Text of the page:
Whether you keep up with Nobel Prize winners or are a mathematics-junkie, you are probably aware that Professor Richard Thaler was just awarded the Nobel Prize in Economics. What does that mean for the world in terms of finance? For over 30 years, Thaler has greatly influenced and researched the way we view financial choices and strategies.
Working as a behavioral economist, Thaler has spent much of his time studying how we think and act when it comes to money, savings, and finance in general. He has found that for many of us, we act on emotion most of the time; for instance, investors who purchase shares at a high price and sell immediately when share prices falls or the market becomes turbulent (when in fact, it is the prime time to purchase more). Thaler’s opinion after conducting years of research is that we are constantly misguided in our financial actions because of rooted mental prejudices from our upbringing and experiences.
So how can we stay on the right track when it comes to our financial decisions, removing emotion, overconfidence, or bad habits from the picture? Thaler and many other behavioral economists have suggestions that can help. Here are 3 tips to begin with:
1. Make all of your savings endeavors automatic.
About ten years ago, Thaler and a colleague created the Save More Tomorrow program using behavioral economics strategies. The goal was to help people boost their savings by defaulting employees into a 401(k) with automatic, consistent contributions. Today, the program’s principles are being used to boost savings plans of any type. Thaler found that when someone doesn’t have to make a decision or say no to something, they are bound to take the quickest and easiest course when it comes to putting aside money for something.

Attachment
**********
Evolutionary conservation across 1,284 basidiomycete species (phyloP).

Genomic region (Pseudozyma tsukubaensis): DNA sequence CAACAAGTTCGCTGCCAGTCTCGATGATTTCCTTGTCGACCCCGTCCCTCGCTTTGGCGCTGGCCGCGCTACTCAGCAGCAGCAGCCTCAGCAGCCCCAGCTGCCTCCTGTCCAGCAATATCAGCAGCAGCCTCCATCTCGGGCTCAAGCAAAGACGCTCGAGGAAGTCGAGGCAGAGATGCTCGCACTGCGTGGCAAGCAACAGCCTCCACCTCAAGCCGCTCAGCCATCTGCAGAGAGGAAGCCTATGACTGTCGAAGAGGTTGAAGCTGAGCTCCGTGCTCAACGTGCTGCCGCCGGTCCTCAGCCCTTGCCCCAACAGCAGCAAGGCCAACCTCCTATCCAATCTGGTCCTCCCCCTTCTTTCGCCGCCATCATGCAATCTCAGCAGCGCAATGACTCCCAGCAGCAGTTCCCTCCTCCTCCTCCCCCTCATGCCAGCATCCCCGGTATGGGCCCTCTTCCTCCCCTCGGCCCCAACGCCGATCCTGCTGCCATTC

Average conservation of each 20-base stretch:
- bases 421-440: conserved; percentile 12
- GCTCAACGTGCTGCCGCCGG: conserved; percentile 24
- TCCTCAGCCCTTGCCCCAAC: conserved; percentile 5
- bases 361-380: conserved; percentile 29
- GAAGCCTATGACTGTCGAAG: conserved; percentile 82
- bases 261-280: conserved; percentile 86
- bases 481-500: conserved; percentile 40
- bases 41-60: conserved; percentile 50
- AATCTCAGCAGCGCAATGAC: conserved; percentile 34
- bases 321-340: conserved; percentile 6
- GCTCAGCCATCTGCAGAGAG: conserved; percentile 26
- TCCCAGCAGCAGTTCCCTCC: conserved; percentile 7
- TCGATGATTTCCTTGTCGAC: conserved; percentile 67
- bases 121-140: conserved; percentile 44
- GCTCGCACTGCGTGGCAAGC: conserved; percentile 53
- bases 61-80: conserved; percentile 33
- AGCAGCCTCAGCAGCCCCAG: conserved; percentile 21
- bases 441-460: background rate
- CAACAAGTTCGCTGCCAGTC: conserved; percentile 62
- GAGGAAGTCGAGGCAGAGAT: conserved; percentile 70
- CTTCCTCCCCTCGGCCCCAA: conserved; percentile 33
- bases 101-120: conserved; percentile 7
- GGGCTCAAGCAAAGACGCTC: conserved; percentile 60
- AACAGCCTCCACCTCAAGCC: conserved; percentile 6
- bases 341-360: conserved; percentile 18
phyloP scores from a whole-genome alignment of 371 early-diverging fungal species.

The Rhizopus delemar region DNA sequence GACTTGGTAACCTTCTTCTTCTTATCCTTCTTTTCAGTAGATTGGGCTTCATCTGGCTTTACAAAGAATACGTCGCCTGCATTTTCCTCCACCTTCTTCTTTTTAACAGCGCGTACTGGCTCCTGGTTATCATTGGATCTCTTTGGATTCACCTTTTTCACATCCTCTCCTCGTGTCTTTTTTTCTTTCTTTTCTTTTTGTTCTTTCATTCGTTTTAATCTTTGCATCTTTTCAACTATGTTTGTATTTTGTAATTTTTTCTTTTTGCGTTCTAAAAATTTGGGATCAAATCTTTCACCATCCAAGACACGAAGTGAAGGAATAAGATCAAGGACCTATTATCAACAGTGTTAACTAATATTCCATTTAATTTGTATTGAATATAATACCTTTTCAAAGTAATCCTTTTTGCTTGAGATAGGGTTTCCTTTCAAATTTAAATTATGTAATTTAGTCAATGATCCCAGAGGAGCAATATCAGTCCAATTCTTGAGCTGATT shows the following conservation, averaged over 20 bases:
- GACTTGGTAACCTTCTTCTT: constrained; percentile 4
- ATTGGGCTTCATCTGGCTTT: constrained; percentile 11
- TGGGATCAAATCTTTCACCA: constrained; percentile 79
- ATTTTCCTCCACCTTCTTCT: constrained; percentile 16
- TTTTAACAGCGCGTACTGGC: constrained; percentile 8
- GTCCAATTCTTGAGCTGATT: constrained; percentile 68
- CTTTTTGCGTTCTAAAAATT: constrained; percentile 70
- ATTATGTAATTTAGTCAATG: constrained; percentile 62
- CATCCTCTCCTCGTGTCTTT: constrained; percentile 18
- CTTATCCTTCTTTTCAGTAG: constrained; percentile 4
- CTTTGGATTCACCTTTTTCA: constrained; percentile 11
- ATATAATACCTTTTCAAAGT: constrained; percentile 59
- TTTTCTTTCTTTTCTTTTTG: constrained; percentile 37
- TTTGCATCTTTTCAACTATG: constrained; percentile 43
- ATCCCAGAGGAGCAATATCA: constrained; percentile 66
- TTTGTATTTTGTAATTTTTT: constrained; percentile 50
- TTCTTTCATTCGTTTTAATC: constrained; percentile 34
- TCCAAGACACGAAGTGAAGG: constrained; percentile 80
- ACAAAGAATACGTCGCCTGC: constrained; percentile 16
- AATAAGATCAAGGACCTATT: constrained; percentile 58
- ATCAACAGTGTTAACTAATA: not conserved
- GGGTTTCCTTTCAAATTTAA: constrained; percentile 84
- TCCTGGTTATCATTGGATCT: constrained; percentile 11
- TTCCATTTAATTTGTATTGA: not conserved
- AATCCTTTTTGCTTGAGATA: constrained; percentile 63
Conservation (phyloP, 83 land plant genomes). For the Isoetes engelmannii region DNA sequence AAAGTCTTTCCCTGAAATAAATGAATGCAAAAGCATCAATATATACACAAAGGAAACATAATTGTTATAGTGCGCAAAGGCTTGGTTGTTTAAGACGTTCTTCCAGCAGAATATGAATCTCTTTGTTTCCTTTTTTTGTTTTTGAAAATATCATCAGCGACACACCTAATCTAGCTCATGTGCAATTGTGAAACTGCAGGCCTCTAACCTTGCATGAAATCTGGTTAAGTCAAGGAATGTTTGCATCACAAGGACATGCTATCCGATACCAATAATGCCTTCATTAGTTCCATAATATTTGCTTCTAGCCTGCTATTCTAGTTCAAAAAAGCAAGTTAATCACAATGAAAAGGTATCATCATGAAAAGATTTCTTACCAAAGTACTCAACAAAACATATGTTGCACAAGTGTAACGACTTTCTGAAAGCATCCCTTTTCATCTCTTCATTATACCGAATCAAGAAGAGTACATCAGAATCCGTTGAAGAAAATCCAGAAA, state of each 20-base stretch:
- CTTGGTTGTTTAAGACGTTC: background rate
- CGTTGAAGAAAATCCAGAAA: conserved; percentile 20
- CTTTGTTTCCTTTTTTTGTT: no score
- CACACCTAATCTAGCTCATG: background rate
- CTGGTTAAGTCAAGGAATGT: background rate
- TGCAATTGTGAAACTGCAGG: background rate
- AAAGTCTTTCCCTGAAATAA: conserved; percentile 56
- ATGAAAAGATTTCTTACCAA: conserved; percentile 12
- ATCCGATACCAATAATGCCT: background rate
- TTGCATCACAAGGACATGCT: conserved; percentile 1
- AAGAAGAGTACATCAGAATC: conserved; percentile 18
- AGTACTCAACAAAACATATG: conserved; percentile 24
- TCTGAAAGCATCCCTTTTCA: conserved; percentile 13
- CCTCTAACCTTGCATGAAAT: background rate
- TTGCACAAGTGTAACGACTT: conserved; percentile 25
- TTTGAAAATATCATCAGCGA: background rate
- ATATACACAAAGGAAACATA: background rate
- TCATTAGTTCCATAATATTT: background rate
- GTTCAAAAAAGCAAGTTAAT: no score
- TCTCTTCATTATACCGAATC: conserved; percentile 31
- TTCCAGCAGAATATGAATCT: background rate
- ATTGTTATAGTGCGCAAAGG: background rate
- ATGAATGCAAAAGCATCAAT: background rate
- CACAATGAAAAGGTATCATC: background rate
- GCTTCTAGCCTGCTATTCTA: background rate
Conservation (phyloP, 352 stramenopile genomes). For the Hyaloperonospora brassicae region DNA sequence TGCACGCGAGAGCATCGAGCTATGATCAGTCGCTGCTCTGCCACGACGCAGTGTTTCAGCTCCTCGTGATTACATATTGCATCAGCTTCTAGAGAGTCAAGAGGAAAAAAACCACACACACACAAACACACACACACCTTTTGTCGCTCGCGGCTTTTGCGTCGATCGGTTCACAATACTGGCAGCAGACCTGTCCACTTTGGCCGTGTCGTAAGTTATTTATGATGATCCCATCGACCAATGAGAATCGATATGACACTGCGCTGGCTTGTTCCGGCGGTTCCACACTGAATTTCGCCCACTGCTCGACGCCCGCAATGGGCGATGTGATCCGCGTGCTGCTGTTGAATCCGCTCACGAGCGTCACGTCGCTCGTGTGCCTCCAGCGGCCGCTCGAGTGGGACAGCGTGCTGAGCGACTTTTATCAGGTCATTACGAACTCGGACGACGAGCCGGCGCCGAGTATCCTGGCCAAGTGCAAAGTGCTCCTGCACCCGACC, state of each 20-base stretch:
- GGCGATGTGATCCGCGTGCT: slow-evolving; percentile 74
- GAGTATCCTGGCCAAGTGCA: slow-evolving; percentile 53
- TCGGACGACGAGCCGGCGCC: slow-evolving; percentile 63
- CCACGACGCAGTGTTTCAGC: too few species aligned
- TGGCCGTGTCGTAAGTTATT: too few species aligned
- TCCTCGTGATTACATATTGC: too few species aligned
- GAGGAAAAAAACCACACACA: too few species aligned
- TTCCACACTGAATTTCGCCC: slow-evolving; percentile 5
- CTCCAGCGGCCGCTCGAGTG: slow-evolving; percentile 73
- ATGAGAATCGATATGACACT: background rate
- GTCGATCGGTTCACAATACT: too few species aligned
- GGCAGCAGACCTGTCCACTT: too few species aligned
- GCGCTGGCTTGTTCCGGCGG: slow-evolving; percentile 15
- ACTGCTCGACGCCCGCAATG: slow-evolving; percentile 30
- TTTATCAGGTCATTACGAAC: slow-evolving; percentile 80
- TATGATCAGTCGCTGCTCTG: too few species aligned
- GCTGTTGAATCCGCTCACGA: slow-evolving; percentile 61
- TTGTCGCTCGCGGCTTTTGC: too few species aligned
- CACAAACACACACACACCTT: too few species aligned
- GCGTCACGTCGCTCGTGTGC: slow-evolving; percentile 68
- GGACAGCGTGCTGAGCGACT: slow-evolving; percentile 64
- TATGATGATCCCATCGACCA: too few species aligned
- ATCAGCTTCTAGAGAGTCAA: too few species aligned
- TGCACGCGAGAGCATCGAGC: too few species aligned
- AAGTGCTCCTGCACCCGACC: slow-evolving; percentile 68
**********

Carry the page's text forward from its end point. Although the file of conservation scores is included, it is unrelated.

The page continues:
If you are ready to begin saving for a long or short-term goal, consider setting up simple, automatic withdrawals either directly from your paycheck or a checking account (which will then be transferred into your retirement or savings account). Your banking institution or employer’s human resources department can help you set this up. With studies showing automatic withdrawals can significantly boost one’s savings, make this your first move after creating a savings plan for your goals. Not sure how to get started in creating a retirement or general savings plan? Speak with a financial advisor who can help you build one.
2. Don’t react to news headlines.
Want to almost guarantee a financial mistake? React immediately to news headlines about stocks and the overall market. It is common to get a little startled when hearing bad news about the stock market but feeling scared, worried or fearful about your investments is the worst time to make a major decision. Thaler recommends to never act on emotion – whether fear, excitement, or alarm. Stocks fluctuate from day to day, and studies consistently show that buying stocks and holding them long-term can foster solid growth.
3. Curb overconfidence.
Years of research by behavioral economists including Thaler highlight that people tend to be overconfident, believing they know more than others. In the majority of these cases, they are wrong. But this bias causes issues for our finances, like believing we have the power to positively predict the next Google or Amazon. This bias also causes us to cut and run, letting stock shares go when we should be holding on to them (and in many cases, buying more).
Yes, there may be a time when you pick a fund or stock that had a great return but don’t let this inflate your ego into thinking you are suddenly more knowledgeable then the best economists or money managers in the world.
(Credit: Business Insider)
There are many other tips when it comes to building a substantial savings fund. Learn more about saving for college, retirement, travel or another goal with the help of Matt Logan.
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